Kristen Baumliér’s work spans the full spectrum of interdisciplinary media, including performance, installation, video and audio. In 2005, Baumliér began performing as the “The Petroleum Pop Princess,” a pop icon engaging viewers about oil consumerism. She has performed at the Mattress Factory, the Cleveland Center for Contemporary Art, and at the Headlands Center for the Arts.
Her work has shown at the Sculpture Center in Cleveland, OH, Hotcakes Gallery in Milwaukee, WI and the UNI Gallery of Art. Her videos have screened in New Zealand, Serbia, England, and in the U.S. In 2009, Baumlier began researching food and health, and is currently developing new work that presents questions about food. Her work and blog can be seen at www.kristenbaumlier.com
How do you identify yourself as an artist (poet, fiction writer, painter, photographer, etc.)?
I am a interdisciplinary artist. I combine analog and digital sources and work in forms including video, sound, photography, performance and installation. I research issues of science and history through art. I believe that art can communicate new ideas, and call people to action. I see art making as a process of research and discovery.
What is/has been your relationship to libraries?
I always have loved to read, and checked out books, CDs, and images since I was a girl. In the library I used in grade school, it was possible to check out books, records and also pieces of framed artwork. I loved to check out both fiction, non-fiction, and pieces of framed art that I would hang in my room.
I use libraries as a resource in developing my work. I find research to be exciting and an integral starting place for my projects. I begin a new project with a gathering process; getting books, images, and articles about a topic. I use online search tools to find books, images, and articles, and also spend time in libraries looking at the books I requested, as well as browsing the stacks.
I began making artwork before the web was a resource, and would visit various local, school, and university libraries, and would look through the library stack and card catalog for possible sources of inspiration, imagery, and information that I could use.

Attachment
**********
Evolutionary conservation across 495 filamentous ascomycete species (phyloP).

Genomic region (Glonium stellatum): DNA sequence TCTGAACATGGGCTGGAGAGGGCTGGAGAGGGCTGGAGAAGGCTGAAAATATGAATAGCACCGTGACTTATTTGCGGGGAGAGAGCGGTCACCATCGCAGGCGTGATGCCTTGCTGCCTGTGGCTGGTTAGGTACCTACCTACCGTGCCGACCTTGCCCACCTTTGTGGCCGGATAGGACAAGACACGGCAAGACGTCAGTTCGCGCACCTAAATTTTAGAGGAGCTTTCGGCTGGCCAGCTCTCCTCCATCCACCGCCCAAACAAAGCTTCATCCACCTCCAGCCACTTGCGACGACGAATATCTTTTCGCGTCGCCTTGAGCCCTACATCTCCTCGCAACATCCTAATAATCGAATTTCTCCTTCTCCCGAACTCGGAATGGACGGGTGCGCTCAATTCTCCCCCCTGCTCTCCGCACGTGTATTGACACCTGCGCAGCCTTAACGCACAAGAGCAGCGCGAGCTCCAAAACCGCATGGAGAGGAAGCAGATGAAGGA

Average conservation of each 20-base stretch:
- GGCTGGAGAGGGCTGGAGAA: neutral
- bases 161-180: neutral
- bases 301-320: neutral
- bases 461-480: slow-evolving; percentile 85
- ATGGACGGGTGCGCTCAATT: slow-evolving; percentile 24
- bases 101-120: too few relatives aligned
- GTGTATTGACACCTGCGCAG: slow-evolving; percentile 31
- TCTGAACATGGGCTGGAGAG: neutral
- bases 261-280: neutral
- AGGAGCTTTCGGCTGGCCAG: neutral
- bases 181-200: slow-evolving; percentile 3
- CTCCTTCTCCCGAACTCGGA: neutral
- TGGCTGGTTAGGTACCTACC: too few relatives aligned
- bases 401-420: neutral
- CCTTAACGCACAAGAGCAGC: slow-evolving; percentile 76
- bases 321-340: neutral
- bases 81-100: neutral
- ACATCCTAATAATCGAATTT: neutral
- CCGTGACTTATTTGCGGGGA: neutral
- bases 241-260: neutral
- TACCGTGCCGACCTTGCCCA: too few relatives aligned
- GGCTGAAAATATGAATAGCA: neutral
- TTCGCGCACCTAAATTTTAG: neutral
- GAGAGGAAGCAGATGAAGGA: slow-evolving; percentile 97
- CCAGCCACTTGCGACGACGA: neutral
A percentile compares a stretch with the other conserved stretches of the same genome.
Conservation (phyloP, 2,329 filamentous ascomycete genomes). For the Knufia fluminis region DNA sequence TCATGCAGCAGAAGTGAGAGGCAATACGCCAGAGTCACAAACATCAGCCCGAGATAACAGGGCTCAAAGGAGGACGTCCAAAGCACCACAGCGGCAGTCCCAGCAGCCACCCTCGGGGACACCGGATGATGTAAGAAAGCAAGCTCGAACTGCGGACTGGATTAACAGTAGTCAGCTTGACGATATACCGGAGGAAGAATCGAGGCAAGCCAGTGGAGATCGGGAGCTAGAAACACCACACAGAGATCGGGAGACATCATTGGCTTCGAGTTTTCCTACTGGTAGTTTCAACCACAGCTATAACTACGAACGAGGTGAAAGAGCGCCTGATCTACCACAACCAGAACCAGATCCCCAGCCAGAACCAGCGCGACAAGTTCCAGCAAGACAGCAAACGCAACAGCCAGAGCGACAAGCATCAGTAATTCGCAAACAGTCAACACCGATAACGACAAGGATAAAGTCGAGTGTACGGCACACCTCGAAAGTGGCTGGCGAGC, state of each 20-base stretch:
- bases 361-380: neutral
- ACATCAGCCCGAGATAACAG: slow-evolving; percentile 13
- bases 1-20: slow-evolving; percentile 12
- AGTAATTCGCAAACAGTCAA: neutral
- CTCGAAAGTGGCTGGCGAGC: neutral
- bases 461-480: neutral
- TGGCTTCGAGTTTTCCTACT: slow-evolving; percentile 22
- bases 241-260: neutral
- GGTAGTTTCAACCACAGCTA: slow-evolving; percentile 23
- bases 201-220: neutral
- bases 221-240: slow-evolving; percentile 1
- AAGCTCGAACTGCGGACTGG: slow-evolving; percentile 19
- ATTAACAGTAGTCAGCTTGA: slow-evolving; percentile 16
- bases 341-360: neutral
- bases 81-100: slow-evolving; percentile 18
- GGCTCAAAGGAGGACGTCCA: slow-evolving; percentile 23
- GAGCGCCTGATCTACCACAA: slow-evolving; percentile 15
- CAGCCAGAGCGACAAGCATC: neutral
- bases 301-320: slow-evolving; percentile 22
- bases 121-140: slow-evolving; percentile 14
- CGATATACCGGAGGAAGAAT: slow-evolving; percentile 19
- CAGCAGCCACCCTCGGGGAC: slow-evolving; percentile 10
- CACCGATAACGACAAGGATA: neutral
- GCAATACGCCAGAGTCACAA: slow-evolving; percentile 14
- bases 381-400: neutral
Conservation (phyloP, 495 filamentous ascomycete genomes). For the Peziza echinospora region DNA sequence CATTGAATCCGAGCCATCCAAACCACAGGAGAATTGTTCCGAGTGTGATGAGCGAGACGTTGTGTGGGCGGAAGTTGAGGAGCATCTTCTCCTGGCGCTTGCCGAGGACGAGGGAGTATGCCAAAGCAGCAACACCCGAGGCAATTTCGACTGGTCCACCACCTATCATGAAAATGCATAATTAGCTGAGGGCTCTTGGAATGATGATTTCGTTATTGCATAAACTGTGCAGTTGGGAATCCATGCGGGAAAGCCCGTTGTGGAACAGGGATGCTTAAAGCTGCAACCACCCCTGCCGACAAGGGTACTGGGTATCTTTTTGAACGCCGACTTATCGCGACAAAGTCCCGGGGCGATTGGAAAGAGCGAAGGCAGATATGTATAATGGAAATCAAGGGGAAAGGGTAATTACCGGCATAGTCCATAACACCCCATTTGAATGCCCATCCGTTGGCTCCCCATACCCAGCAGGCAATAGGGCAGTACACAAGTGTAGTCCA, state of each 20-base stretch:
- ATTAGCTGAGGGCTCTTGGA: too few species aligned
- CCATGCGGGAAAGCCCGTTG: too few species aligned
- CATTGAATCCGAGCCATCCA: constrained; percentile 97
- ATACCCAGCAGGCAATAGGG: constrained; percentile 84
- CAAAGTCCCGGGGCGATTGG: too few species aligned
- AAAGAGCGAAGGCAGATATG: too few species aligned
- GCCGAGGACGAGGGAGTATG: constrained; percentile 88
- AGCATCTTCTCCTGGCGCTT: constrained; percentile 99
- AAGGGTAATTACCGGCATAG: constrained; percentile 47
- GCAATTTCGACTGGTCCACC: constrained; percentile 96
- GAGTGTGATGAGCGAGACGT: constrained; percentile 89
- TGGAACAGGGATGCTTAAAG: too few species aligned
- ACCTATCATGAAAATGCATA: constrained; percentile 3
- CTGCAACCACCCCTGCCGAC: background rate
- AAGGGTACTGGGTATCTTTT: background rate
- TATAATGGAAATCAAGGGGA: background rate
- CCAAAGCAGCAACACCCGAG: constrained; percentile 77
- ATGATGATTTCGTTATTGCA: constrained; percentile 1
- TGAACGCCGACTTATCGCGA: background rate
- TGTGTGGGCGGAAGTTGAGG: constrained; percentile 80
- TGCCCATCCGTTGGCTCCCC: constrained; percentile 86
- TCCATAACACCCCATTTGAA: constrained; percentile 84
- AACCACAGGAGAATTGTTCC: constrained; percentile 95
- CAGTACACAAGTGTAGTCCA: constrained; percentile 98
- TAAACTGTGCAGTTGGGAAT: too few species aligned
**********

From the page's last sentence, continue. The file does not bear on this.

Have libraries informed or inspired your work, and if so, how?
Libraries have inspired my work. Often the “new or featured book” area – provides new sources of ideas and inspiration, and provides new sources that I might otherwise not know about.
I did a project about petroleum for several years, and spent time finding historical images, documents, and books about the history of petroleum. For this project, I used various libraries including the Drake Well Museum Library which is at the site of the first commercial oil well in Titusville, PA. I also researched the history of coal and petroleum, and worked to locate the earliest illustrations of the Carboniferous forest, the prehistoric forest that became coal. To find these images, I was able to get access to some books from the 1800’s that were in storage facilities of the Kelvin Smith library at Case Western Reserve University. I also found these images by wandering the stacks of the books at the Harold T. Clark Library a the Cleveland Museum of Natural History.
For another project about food and natural systems, I went to the library at the Wisconsin Historical Society in Madison to find images about the history of margarine. Margarine was one of the first engineered foods and was “outlawed” in the state. It was called Oleo 50 years ago, and I found interesting images in the image library of housewives smuggling a trunk of margarine from Illinois to Wisconsin and early political cartoons about the fight against margarine.